The workout that the trainer at your health club recommends might help you achieve the general fitness goals discussed above. You’ll look good, lose weight, and maybe even gain some measure of success as a competitive athlete.

But it won’t work for a fighter. I know – I learned from experience.

One year, I entered a tournament, and in addition to all my skills training, I also went to the gym religiously. I regulated my diet; I ran and did all sorts of cardio on those nifty machines; I lifted weights on a regimen as prescribed by the gym’s trainer and based on what I had read in those men’s workout magazines that so proliferate our newsstands. And at tournament time, I looked good. I’m not being boastful: I had single-digit body fat, above-average upper-body strength for a guy in my weight class, and a visible six-pack. I could keep my pulse at the prescribed 80 percent of my theoretical max for 45 minutes with little difficulty.

I won my first match easily that year. But it drained me so much that for my second match, I could barely keep my hands up, much less put up a fight. Needless to say, I lost.

After I got over my disappointment, I tried to figure out where I had gone wrong. Perhaps I needed to devote more time to conditioning? But that was ridiculous; I might not have been training full time, but I was putting in 10 hours a week at the gym, in addition to my skills training. By all general standards, I was an extremely fit guy.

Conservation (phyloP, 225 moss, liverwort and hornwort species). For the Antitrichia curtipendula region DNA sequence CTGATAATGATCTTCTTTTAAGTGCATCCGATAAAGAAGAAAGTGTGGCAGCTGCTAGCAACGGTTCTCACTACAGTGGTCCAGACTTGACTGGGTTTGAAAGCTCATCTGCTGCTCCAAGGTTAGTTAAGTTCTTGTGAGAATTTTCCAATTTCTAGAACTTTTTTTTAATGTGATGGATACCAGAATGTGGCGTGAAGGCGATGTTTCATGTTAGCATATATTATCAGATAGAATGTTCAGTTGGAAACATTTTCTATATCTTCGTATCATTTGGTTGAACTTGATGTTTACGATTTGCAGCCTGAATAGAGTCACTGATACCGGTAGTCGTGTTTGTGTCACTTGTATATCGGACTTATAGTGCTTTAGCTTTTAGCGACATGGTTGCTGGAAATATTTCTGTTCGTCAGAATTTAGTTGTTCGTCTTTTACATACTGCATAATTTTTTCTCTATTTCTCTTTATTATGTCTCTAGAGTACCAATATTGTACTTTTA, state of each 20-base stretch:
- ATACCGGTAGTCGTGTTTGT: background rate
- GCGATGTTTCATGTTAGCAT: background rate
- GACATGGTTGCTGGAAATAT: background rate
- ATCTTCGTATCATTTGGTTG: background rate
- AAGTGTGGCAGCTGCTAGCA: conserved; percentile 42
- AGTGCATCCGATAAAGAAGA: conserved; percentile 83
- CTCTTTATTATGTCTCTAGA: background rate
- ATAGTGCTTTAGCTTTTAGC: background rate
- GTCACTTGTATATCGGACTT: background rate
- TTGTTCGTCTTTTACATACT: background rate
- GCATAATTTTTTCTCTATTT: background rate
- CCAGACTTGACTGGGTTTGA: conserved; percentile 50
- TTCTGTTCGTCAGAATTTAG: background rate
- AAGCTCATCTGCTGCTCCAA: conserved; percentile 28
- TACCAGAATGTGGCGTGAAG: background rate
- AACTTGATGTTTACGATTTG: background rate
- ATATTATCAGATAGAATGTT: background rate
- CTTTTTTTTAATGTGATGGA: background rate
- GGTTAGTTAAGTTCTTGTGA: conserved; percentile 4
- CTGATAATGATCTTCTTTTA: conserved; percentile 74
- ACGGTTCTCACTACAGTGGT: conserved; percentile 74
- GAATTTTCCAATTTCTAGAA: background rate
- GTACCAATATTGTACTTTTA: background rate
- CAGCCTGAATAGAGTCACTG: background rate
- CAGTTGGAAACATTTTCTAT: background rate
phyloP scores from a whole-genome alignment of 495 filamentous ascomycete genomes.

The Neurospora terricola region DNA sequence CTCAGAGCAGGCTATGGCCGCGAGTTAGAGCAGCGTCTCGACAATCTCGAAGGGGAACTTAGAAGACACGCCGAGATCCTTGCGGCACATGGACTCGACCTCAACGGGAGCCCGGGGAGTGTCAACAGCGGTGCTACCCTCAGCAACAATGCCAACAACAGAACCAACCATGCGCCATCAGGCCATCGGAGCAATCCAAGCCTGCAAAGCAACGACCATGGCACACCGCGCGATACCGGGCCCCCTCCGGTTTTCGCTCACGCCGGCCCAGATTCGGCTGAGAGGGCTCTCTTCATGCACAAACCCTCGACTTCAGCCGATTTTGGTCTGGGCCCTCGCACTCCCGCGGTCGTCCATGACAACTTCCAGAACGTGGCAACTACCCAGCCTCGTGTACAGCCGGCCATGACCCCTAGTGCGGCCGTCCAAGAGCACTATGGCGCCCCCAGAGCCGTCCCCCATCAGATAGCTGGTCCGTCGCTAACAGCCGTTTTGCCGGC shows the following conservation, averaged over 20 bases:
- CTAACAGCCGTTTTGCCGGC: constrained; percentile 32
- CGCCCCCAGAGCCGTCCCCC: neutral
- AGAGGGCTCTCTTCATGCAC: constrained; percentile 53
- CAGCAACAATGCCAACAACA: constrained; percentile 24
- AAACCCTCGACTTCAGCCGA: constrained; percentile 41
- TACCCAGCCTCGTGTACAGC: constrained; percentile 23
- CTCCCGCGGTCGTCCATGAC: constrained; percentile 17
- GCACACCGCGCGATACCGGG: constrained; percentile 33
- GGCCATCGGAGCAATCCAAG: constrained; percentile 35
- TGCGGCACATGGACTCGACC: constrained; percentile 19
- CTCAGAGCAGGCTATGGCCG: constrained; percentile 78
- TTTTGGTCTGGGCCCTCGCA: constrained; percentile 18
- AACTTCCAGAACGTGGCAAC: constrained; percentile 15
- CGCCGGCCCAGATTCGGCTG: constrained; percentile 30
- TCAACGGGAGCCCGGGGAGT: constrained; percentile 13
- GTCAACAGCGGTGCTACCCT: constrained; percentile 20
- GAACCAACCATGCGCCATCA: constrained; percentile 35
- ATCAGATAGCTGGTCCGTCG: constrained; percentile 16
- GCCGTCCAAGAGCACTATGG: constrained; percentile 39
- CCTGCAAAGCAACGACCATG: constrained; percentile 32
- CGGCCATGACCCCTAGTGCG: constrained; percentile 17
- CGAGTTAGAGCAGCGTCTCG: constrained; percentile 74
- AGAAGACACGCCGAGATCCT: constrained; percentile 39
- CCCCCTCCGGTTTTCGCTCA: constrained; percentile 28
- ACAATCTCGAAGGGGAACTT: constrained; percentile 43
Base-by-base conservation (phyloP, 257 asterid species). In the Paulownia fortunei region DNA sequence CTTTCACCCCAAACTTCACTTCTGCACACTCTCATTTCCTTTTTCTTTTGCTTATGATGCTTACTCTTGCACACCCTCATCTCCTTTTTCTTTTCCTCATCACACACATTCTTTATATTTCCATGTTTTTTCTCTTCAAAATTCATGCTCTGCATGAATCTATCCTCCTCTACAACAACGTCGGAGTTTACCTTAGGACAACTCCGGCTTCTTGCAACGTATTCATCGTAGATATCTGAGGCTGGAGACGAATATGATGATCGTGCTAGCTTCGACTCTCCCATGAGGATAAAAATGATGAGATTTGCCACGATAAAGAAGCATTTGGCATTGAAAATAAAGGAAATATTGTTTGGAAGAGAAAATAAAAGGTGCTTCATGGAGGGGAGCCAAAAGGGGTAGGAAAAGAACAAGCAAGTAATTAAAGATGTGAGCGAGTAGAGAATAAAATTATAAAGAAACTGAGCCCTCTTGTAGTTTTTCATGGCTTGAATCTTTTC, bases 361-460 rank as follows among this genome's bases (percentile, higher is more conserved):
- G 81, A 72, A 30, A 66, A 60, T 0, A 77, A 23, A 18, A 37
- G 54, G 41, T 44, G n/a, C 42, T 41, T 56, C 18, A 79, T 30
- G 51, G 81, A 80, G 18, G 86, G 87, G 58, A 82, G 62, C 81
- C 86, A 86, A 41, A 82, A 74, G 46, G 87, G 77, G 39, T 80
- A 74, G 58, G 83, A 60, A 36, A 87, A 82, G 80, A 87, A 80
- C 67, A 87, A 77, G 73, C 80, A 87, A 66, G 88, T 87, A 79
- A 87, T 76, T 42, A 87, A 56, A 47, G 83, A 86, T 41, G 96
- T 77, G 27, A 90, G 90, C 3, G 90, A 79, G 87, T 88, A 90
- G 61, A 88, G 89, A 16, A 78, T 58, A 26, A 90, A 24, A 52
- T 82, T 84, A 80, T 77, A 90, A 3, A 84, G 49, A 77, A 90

But I wasn’t fit the way a fighter should be. The problem wasn’t how much time I was training – in my research on how boxers train, I discovered that they don’t put in significantly longer hours in physical conditioning. But they train smarter, and with the goal of becoming “fighting fit” – not just fit as the public thinks of the term.

I’ve spent the past few years experimenting and researching to see how they do it. I’m not convinced I’ve found the most efficient way yet, but what I do now is immeasurably better than the workouts you’ll read in most so-called “fitness” magazines and what you’ll get from a health club trainer. I can outlast a lot of my training partners when I go to class; many of them will remark that I’m “stronger than I look” or have amazing staying power. The only people who can beat me are those who are good enough to overwhelm me quickly; otherwise, I just wear them out. (Alas, I freely admit that there are still quite a few guys in the schools where I train that are good enough to do so. But they’re friends, and they inspire me to improve my technique.)

The best part of my new methods is, my body feels remarkably pain free; I have very few of the aches and pains that most athletes suffer from. Also, I can work out at home, since I need very little equipment to work every aspect of my game – during storage, all my equipment takes up less than two square feet. In fact, the only reason I still belong to a health club is because I enjoy swimming occasionally – for recreation – and because it’s nice to have access to a steam room and sauna during the wintertime.

I suppose I should tell my fellow students about my smarter training methods, but I like being able to grind them to the ground during training. Hopefully, some of them will read this and figure out my secrets – which aren’t really secrets at all. They’re just not that well publicized.

What I’ve found to be effective